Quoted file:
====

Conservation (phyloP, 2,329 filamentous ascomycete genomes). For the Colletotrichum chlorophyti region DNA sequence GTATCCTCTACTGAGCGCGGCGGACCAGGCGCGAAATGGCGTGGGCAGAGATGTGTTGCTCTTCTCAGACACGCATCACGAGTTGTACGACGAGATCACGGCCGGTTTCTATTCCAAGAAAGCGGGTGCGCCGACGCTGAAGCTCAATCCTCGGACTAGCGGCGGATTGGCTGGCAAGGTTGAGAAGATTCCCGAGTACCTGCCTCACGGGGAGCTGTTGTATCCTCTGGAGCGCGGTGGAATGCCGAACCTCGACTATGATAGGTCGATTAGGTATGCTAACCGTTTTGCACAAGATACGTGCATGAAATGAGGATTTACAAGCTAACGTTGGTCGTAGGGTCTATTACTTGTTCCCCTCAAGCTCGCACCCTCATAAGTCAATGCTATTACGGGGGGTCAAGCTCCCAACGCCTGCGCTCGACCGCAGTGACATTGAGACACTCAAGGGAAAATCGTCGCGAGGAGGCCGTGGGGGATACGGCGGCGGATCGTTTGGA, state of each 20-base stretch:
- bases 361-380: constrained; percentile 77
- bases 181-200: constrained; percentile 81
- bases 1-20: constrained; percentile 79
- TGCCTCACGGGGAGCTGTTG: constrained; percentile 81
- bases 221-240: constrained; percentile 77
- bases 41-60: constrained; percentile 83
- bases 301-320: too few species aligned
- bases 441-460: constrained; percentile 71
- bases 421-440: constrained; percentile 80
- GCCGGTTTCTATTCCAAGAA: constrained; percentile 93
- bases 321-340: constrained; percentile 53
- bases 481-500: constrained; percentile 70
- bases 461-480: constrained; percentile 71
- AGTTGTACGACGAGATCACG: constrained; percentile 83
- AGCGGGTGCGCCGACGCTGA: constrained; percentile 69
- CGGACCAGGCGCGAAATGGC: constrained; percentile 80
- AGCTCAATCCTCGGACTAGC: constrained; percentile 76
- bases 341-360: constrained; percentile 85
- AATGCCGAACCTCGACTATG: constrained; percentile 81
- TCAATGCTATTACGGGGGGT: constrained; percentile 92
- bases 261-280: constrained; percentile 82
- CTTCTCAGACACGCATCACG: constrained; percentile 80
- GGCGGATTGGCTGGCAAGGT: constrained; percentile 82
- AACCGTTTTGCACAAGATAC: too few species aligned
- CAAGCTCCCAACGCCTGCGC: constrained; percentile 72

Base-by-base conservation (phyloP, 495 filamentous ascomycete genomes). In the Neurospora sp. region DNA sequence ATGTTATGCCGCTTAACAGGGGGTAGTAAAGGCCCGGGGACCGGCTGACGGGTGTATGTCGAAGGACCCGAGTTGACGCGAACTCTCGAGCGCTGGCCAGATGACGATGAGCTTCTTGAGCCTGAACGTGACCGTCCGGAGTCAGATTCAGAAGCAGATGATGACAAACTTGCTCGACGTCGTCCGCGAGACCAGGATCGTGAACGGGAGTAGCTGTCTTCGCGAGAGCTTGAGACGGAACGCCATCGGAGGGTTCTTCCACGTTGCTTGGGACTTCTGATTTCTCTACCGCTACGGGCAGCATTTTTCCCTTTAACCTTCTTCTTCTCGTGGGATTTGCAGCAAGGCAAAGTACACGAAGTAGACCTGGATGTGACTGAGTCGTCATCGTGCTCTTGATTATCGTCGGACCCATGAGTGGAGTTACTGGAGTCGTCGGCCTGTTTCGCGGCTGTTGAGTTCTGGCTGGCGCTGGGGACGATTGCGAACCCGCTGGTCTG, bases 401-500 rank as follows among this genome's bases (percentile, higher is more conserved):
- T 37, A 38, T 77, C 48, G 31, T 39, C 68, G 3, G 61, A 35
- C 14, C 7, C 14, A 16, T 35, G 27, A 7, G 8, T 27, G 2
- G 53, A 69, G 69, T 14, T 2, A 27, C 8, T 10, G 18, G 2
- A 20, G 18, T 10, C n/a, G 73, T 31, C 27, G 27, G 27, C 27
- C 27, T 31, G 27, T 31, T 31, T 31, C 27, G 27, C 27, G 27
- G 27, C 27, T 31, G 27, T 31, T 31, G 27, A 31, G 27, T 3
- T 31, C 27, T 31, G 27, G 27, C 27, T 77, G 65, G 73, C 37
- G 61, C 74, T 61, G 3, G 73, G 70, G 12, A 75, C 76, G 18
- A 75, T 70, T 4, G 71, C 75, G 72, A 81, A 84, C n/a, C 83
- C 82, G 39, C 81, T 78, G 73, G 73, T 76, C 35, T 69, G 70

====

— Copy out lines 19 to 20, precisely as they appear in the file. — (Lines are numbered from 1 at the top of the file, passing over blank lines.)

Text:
- bases 341-360: constrained; percentile 85
- AATGCCGAACCTCGACTATG: constrained; percentile 81